Going their separate ways
As Transylvania’s newest graduates venture out to begin their careers or continue their learning in graduate or professional schools, here are three members of the class of 2007 with interesting outcomes.
Blythe Duckworth, a sociology major from Harrison, Ohio, planned to enter the field of speech language pathology. However, a recent internship with AIDS Volunteers of Lexington turned her focus to the non-profit sector and specifically to a newly designed internship program with the Jessie Ball duPont Fund in Jacksonville, Fla. Now Duckworth has been named to one of the two internship positions offered by the fund.
In the first year of the internship, Duckworth will learn about grant-making by handling grants herself, visit programs that are already up and running, and sit in on board meetings. In the second year, she will participate in a certificate program, most likely at Georgetown University, and spend two or three months working at a different non-profit.
Duckworth was one of 17 applicants interviewed for the position following a national search. The Jessie Ball duPont Fund makes grants to more than 330 eligible organizations identified by duPont in her will, including Transylvania.
“I am very excited about this opportunity to work with the duPont Fund,” said Duckworth. “This really is a perfect fit for me as I leave Transylvania and explore the non-profit sector.”
Brian Epling, a political science major from Owensboro, Ky., received the 2007-08 Fulbright English Teaching Assistant Award to teach English conversation in a secondary school in South Korea.
Epling will work in South Korea for one year, living with a host family provided by the school. His duties will include 20 hours a week of class time teaching English conversation under the supervision of a certified Korean teacher. Additional time will be spent for class preparation and assisting Korean teachers in planning lessons.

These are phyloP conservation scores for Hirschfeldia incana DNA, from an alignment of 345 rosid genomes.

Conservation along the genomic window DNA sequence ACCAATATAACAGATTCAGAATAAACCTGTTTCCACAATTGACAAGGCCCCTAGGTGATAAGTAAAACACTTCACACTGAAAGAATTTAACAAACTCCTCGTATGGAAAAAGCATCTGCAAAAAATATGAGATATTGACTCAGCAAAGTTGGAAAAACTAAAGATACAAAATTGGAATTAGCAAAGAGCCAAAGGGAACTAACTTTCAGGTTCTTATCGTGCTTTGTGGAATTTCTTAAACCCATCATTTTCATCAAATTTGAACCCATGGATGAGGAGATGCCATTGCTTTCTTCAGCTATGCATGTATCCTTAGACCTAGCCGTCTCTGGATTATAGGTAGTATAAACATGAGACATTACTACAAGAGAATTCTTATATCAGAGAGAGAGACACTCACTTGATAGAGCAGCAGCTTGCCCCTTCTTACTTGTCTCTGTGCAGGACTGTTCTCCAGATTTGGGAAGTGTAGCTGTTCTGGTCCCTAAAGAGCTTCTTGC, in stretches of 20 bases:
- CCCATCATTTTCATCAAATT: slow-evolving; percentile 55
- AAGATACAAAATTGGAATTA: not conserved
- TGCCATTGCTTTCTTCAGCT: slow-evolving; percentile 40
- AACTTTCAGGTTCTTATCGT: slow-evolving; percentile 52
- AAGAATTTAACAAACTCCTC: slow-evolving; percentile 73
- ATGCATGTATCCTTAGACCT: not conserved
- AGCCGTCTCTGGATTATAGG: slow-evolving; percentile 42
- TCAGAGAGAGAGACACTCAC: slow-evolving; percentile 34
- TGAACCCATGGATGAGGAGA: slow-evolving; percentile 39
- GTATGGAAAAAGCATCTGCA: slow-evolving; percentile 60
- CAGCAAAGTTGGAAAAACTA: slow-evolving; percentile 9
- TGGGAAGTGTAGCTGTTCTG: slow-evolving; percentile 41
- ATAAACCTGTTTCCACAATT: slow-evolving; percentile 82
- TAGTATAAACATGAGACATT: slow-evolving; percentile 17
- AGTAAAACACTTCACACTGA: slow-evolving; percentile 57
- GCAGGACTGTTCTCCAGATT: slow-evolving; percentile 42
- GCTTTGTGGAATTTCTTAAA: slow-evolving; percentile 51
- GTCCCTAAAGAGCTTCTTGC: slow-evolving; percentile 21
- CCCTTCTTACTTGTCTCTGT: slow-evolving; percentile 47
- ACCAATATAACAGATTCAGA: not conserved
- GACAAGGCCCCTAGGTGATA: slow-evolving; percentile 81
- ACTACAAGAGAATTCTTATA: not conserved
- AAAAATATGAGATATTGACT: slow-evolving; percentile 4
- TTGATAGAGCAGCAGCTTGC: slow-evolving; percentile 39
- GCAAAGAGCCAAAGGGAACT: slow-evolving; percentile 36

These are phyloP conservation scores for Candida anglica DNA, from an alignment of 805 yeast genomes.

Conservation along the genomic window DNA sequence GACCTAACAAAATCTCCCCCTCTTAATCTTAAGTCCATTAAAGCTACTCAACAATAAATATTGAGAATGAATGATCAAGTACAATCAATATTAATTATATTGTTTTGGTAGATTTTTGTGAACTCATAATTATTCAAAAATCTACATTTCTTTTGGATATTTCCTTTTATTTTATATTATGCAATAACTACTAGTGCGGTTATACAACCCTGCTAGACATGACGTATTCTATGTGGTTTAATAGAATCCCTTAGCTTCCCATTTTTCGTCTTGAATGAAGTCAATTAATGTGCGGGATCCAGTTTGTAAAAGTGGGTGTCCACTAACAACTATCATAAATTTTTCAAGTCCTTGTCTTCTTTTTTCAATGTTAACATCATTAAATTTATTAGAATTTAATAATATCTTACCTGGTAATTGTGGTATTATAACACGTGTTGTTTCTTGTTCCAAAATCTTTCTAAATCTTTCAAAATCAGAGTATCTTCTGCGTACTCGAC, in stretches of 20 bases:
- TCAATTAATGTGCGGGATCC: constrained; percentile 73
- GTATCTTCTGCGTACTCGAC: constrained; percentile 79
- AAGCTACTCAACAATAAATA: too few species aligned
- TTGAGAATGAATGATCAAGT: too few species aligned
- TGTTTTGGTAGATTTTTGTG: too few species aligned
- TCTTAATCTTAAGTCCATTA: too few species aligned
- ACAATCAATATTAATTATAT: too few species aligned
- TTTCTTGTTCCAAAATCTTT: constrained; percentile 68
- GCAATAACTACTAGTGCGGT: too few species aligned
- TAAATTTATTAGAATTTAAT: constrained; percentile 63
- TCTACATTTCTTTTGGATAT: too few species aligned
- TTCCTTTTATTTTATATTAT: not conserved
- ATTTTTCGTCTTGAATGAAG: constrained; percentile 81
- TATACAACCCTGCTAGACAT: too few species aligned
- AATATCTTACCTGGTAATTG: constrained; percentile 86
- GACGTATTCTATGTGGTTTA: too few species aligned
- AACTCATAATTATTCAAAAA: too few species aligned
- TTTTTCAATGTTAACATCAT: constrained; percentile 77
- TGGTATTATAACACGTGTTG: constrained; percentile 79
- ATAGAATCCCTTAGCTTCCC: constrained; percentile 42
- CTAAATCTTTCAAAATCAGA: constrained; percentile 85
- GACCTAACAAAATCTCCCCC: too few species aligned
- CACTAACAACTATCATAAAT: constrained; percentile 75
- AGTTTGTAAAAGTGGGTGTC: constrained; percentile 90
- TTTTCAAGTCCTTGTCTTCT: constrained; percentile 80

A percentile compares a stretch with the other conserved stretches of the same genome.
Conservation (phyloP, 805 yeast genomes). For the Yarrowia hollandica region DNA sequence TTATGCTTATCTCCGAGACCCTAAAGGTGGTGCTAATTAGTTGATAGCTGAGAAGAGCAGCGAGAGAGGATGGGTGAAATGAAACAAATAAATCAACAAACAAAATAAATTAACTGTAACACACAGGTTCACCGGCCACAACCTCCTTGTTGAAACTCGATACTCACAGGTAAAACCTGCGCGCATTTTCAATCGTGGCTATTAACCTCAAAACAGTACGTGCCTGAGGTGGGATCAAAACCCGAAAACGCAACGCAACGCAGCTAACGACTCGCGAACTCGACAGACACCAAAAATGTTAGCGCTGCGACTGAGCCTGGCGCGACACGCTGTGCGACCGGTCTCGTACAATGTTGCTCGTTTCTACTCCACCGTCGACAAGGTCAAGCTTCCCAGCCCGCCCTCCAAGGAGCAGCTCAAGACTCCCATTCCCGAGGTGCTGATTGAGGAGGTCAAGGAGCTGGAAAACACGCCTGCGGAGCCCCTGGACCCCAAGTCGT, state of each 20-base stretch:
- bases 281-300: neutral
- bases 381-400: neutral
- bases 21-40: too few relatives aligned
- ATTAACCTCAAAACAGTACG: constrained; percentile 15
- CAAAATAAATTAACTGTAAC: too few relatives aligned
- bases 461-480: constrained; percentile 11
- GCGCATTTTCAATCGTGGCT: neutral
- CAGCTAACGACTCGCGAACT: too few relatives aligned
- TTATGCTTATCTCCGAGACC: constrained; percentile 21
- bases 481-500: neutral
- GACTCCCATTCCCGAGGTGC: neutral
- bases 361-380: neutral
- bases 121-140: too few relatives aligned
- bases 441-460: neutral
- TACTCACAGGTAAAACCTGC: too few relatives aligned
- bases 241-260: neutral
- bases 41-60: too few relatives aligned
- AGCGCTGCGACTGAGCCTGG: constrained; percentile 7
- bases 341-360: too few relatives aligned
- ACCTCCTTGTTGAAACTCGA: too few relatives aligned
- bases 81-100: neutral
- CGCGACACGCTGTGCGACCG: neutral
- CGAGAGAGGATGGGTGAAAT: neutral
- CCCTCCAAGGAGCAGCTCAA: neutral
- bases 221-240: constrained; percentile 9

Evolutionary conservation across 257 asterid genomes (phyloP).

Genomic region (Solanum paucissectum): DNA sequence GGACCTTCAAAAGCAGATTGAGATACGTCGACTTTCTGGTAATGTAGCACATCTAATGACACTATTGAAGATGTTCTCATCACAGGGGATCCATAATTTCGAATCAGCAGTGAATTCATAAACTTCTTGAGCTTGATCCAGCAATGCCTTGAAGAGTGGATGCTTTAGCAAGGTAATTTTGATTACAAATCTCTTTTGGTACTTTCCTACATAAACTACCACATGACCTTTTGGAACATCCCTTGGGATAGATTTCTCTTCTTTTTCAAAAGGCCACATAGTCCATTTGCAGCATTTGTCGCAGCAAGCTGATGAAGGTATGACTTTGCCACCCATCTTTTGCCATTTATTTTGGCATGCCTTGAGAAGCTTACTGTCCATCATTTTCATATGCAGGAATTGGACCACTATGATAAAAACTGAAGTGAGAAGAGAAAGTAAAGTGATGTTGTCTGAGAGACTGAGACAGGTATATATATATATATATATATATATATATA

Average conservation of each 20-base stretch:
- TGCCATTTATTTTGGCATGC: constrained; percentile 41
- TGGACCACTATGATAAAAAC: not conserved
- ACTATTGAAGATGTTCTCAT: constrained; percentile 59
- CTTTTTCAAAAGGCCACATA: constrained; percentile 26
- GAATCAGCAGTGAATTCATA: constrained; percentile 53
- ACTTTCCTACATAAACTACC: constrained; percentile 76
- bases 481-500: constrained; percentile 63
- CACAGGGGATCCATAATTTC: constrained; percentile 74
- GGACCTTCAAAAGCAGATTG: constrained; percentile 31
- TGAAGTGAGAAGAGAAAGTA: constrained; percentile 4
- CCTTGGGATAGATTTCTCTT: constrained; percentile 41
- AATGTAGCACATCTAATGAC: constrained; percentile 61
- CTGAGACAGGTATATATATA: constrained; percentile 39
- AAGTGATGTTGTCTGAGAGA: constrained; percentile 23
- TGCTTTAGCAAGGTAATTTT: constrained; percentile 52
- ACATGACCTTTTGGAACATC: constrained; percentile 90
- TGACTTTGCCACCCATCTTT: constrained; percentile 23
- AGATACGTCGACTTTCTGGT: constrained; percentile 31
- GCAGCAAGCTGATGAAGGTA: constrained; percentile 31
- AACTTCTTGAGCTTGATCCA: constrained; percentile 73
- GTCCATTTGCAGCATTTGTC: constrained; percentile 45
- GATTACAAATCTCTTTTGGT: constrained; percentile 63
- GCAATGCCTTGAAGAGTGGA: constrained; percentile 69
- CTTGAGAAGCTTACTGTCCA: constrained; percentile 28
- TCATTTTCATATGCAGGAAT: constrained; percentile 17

“While in South Korea, I hope to pursue academic interests through learning the language and exploring Korean culture,” said Epling. “More importantly, I want to avoid being a yearlong ‘tourist’ and help dispel stereotypes about Americans abroad by becoming involved in the local community.”
Haley Riney, an exercise science major from Owensboro, Ky., received the University of Kentucky Cralle Fellowship to enter the graduate physical therapy program this fall.
The one-year $15, 000 fellowship also includes a tuition scholarship and student health insurance. It is for an entering student who is a graduate of one the 20 four-year independent colleges and universities affiliated with the Association of Independent Kentucky Colleges and Universities. The recipient is chosen annually by the Joan Cralle Day/Cralle Foundation Fellowship selection committee from a pool of applicants.
“The Cralle Fellowship is a wonderful honor, and I am extremely grateful to have received this scholarship as a reward for my efforts as a student and athlete for Transy,” said Riney. “My solid educational background at Transy has been pivotal in preparing me for a future in the field of physical therapy. Being awarded the Cralle Fellowship will further enable me to reach my future academic and professional goals at UK and within the community.”